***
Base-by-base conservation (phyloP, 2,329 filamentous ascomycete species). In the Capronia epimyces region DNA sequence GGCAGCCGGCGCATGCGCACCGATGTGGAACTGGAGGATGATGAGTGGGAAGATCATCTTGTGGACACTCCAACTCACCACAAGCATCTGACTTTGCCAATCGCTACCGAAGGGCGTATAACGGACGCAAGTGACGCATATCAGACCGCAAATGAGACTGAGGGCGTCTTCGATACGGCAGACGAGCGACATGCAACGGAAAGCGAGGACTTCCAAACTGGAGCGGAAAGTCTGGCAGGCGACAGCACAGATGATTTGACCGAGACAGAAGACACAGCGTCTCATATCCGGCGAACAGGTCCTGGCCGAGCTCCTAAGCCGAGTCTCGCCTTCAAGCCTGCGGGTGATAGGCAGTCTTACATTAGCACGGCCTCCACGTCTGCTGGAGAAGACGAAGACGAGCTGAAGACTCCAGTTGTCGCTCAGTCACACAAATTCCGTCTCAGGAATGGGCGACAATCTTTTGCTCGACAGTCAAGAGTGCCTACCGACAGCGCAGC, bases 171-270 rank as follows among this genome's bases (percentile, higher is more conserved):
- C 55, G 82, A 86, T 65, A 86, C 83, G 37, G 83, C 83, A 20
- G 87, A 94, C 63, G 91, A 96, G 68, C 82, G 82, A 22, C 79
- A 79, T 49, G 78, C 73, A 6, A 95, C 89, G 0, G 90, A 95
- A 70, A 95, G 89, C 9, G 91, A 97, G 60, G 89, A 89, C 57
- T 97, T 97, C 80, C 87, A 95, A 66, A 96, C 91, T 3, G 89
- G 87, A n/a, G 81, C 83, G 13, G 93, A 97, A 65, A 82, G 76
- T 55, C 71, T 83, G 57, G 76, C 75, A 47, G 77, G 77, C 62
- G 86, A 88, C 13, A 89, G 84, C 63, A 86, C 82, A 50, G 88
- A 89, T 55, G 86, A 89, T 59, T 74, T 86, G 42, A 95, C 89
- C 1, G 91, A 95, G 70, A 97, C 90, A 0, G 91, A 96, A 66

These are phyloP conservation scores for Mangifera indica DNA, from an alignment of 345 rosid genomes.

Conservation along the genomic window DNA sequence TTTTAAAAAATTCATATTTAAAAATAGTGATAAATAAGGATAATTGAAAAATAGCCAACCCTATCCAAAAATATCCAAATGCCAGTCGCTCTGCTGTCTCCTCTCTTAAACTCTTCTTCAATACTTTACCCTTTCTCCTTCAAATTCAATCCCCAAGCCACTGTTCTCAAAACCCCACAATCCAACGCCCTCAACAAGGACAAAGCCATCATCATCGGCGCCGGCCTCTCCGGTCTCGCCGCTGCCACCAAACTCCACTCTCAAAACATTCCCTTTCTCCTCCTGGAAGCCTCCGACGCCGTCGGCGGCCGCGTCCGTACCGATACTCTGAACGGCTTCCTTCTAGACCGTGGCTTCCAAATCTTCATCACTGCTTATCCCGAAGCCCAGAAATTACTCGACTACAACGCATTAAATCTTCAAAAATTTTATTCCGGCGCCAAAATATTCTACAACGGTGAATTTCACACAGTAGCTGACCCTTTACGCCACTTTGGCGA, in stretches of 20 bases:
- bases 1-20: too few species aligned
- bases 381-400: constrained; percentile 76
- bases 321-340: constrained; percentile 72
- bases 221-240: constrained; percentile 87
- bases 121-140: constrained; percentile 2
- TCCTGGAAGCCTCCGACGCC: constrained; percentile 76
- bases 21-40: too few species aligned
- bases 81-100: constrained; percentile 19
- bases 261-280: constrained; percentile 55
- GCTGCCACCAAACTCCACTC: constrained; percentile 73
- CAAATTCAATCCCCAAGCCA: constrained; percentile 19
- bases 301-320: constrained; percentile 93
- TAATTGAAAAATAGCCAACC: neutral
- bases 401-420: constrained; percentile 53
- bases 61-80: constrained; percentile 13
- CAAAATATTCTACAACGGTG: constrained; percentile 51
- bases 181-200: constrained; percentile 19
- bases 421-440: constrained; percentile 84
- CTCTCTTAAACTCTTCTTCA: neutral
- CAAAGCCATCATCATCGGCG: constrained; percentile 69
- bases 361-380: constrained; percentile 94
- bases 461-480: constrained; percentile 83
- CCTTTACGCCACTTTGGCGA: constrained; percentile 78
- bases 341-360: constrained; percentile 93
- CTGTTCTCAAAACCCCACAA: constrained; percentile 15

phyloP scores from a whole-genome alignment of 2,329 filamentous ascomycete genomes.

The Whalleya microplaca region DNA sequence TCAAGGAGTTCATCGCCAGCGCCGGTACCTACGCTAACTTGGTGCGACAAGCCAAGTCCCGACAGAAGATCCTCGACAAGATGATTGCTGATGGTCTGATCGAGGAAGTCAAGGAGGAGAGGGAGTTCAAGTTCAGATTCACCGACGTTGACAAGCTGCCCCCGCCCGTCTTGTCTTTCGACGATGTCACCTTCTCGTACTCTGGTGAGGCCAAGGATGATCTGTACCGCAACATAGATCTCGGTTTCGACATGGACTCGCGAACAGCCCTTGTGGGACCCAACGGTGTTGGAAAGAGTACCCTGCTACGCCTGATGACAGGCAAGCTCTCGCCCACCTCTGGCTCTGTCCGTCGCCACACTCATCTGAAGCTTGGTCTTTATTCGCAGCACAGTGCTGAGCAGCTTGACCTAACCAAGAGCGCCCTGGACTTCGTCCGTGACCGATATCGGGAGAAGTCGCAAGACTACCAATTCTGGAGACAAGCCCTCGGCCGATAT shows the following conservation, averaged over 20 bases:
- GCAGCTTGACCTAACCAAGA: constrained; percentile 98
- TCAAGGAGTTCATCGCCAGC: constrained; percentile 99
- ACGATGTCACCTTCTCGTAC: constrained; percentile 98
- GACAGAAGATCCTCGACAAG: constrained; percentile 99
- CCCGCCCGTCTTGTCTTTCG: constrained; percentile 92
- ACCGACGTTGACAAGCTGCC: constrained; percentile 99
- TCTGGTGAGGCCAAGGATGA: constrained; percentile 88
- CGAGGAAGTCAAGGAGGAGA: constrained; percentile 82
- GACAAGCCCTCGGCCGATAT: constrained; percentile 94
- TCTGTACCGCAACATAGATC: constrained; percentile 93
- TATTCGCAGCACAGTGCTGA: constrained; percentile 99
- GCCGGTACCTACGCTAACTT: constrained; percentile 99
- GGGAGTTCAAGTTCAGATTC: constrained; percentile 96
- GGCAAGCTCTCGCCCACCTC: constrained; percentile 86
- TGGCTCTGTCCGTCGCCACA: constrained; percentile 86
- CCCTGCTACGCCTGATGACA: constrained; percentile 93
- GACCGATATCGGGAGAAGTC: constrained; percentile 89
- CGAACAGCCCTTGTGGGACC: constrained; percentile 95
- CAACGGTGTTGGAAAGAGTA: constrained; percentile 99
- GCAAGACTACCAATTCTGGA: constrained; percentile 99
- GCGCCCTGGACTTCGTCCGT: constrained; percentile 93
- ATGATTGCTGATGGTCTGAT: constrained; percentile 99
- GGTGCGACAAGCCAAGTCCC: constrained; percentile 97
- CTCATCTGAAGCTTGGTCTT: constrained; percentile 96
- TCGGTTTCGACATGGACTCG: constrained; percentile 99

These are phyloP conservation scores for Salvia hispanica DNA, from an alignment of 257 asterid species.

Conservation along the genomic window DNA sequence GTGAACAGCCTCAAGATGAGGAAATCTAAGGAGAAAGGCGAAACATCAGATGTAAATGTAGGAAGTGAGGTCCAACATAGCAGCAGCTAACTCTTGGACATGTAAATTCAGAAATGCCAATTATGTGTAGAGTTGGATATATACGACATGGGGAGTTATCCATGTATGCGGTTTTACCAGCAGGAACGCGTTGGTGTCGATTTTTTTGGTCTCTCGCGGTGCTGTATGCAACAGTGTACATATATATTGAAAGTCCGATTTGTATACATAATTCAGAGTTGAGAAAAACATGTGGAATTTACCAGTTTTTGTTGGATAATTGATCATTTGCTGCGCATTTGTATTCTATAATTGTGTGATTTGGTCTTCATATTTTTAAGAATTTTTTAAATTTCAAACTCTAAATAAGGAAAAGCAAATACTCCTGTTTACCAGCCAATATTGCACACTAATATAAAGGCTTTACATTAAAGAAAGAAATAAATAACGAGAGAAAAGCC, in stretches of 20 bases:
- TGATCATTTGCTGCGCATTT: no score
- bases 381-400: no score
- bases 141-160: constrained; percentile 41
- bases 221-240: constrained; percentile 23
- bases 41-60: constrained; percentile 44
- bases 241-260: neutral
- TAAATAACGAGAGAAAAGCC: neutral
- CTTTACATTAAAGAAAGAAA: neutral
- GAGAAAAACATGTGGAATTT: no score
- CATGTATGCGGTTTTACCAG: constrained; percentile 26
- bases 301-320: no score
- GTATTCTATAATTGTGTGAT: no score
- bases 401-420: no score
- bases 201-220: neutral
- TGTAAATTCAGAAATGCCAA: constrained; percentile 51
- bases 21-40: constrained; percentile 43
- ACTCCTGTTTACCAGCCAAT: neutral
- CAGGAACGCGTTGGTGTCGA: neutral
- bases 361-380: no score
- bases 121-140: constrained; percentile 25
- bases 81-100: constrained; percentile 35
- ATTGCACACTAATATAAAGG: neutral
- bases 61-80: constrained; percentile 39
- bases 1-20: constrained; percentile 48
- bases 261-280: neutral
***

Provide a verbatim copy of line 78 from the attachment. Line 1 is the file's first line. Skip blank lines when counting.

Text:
- bases 301-320: no score